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Executive Briefings

Then & Now: Revisiting the 2008 Financial Crisis & Impact on Latin America

10 September 2018

By Cate Ambrose, President & Executive Director, LAVCA


I joined LAVCA and opened the office in New York in summer 2007, at a time when private equity investment in emerging markets was taking off.  During my first month on the job, the credit crisis started unfolding in the US and I published a commentary on the risks for Latin America:

“In late July, as the panic in US credit markets spread to equities, veteran Latin American fund managers initially braced for the worse. Accustomed to sticking out unpredictable cycles of volatility and investor confidence in the past, they could only hope that strong macroeconomic fundamentals – high foreign reserves, low debt, booming exports, solid internal demand and stable inflation and interest rates in Brazil, Chile, Peru and Mexico – would make a difference this time around. In August, as the region’s stock markets tumbled from historic highs and then largely recovered, the broad consensus among analysts and the financial press was that Latin America was better positioned than in the past to weather an international financial crisis.” (Source: LAVCA 2007 Executive Briefing)

In the subsequent two years, international commitments to PE funds in the region slowed dramatically as institutional investors lacked liquidity and certainty to put capital to work through the crisis.  But Latin American financial and credit markets avoided contagion, and in 2010 economies rebounded, with Brazilian GDP growth exceeding 7% .

By September of that year the cover of The Economist magazine was declaring “The Rise of Latin America”, and PE/VC fund closings in the region hit new records in 2010 and 2011.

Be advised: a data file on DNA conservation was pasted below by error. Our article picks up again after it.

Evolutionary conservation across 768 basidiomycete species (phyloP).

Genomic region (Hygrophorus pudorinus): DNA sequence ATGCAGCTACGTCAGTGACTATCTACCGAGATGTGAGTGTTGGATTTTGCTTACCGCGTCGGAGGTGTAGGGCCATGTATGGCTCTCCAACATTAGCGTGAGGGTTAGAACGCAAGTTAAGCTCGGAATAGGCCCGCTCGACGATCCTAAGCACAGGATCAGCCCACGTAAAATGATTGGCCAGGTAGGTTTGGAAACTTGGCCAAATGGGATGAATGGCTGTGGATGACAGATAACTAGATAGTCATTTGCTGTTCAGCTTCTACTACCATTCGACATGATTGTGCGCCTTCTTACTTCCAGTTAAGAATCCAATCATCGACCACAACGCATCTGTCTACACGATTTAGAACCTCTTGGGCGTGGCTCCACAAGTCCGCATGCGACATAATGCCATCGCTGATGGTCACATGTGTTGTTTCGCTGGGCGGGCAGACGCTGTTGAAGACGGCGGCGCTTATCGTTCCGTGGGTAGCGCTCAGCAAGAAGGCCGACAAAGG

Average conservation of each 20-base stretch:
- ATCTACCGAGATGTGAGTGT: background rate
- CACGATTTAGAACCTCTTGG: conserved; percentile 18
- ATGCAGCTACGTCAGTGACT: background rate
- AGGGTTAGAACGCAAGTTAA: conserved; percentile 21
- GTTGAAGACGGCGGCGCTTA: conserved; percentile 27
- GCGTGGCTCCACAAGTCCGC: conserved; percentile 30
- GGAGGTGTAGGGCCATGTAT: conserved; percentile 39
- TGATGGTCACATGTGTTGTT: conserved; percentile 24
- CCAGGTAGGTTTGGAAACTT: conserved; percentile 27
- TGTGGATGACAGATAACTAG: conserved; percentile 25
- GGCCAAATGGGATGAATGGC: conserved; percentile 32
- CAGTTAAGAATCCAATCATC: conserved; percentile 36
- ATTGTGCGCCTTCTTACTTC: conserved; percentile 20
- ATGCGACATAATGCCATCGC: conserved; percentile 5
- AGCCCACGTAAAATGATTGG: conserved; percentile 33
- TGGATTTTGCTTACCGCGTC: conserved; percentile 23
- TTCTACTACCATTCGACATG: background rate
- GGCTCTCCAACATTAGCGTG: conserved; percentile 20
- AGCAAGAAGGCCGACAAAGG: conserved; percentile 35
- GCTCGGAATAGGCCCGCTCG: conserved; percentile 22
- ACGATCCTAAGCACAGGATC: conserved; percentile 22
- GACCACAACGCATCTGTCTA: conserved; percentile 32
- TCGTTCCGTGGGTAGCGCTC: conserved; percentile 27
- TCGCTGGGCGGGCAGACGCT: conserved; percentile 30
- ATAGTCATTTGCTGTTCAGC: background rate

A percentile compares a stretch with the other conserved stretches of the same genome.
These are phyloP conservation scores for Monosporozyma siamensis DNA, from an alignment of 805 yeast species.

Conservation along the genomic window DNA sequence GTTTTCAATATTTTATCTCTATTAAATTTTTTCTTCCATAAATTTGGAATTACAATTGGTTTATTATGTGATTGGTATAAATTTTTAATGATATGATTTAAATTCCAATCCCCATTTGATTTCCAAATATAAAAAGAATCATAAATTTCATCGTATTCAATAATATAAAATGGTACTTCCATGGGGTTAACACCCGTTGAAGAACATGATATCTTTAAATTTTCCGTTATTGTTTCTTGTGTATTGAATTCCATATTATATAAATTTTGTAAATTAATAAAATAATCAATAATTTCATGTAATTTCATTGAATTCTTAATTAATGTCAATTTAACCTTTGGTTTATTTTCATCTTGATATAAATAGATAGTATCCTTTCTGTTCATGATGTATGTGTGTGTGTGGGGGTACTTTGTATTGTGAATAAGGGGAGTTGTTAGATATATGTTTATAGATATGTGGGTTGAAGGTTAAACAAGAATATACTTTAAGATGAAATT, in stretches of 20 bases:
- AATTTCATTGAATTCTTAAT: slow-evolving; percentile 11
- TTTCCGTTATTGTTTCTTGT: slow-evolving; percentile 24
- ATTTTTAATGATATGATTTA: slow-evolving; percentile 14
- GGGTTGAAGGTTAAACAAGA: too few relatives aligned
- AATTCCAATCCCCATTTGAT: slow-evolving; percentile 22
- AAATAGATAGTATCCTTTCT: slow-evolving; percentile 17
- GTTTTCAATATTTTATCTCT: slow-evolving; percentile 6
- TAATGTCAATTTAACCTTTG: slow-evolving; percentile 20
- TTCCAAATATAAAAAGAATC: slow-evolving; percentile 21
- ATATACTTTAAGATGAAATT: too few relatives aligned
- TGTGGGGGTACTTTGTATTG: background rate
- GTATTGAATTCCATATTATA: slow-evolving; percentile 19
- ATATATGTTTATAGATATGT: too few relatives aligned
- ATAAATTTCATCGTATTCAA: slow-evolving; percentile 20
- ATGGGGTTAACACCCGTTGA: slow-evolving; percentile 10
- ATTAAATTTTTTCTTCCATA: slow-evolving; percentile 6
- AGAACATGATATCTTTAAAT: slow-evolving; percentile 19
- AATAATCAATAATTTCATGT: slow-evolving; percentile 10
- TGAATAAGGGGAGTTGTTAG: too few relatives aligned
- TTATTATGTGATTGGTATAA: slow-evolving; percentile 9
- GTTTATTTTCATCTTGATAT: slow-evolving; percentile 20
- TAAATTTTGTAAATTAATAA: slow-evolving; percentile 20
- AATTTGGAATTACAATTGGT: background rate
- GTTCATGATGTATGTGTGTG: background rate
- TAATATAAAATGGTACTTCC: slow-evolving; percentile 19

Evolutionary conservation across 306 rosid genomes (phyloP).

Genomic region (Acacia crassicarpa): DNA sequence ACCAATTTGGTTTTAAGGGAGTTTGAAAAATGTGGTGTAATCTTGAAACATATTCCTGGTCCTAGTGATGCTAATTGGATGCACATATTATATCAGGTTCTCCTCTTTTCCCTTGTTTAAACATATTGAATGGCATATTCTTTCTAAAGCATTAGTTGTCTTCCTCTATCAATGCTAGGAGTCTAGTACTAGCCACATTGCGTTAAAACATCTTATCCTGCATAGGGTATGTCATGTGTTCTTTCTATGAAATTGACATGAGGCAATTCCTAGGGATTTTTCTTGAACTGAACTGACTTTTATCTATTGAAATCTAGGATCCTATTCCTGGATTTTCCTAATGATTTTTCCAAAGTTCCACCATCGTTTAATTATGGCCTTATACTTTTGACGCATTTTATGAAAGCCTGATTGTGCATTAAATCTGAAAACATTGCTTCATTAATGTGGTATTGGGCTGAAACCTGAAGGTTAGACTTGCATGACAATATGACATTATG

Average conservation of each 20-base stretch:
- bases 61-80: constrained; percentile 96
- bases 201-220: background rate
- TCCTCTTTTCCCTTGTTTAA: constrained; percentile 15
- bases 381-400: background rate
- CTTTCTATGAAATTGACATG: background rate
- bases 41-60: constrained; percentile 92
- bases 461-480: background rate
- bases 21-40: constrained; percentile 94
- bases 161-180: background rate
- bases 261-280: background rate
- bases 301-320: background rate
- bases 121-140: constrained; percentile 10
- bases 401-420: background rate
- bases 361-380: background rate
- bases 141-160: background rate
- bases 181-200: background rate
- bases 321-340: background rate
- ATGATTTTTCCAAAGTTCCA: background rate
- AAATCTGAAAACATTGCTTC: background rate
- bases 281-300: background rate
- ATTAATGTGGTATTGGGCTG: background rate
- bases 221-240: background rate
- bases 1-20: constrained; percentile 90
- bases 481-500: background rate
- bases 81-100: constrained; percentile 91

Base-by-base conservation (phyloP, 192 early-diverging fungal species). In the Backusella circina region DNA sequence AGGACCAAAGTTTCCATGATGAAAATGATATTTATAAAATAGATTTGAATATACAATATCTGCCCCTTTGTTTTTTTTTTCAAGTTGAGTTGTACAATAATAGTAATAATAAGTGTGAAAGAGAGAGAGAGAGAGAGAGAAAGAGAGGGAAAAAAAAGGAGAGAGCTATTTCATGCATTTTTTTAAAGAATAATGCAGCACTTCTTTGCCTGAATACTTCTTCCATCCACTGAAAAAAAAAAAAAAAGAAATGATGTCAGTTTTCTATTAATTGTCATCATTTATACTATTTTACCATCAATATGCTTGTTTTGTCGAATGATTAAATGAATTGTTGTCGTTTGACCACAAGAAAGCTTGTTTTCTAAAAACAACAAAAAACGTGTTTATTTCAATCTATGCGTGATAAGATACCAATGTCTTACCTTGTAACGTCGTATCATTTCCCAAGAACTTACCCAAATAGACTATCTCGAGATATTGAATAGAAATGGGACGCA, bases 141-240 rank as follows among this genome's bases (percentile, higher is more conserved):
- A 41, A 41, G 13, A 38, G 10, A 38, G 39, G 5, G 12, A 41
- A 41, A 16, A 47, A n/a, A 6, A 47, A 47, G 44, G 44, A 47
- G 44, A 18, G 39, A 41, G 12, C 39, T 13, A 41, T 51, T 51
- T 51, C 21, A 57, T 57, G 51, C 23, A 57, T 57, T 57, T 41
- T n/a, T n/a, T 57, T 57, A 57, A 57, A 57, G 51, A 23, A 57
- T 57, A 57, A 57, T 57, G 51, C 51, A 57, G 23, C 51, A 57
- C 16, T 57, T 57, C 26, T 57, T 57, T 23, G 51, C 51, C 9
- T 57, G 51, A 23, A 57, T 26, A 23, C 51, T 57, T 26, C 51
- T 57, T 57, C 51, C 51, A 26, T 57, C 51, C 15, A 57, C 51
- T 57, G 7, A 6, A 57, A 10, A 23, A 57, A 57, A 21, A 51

In September 2018 it is clear that Latin American economies are still vulnerable to crises, although with the exception of Argentina the current turmoil is largely driven by domestic politics and threats to global trade, not weaknesses in financial markets or banking regulation. (Venezuela, which is in a humanitarian, political and economic crisis, has not been an investable market for private capital).

Today both the universe of investors and the deal opportunity in Latin America look different from a decade ago in important ways. While PE managers with 10-year fund terms are tasked with navigating currency volatility, Canadian pension plans, sovereign wealth funds and Chinese corporates have doubled down on the region in the midst of volatility. Today some of LAVCA’s most active members include CPPIB, CDPQ and OTPP from Canada, GIC and Temasek from Singapore, with China’s Fosun and Abu Dhabi’s Mubadala joining in 2018.

PE/VC fund managers active in the region today are making targeted bets on specific sectors rather than wagering on a macroeconomic growth story.  Investments in clean tech and renewable energy are exploding, alongside real estate and infrastructure.  Latin America is finally producing a wave of venture-backed unicorns across fintech, ecommerce, transportation and last mile delivery, and LAVCA’s dedicated Tech/VC platform has become one our most dynamic areas for growth.

This article is part of LinkedIn’s series reflecting on the 10-year anniversary of the financial crisis.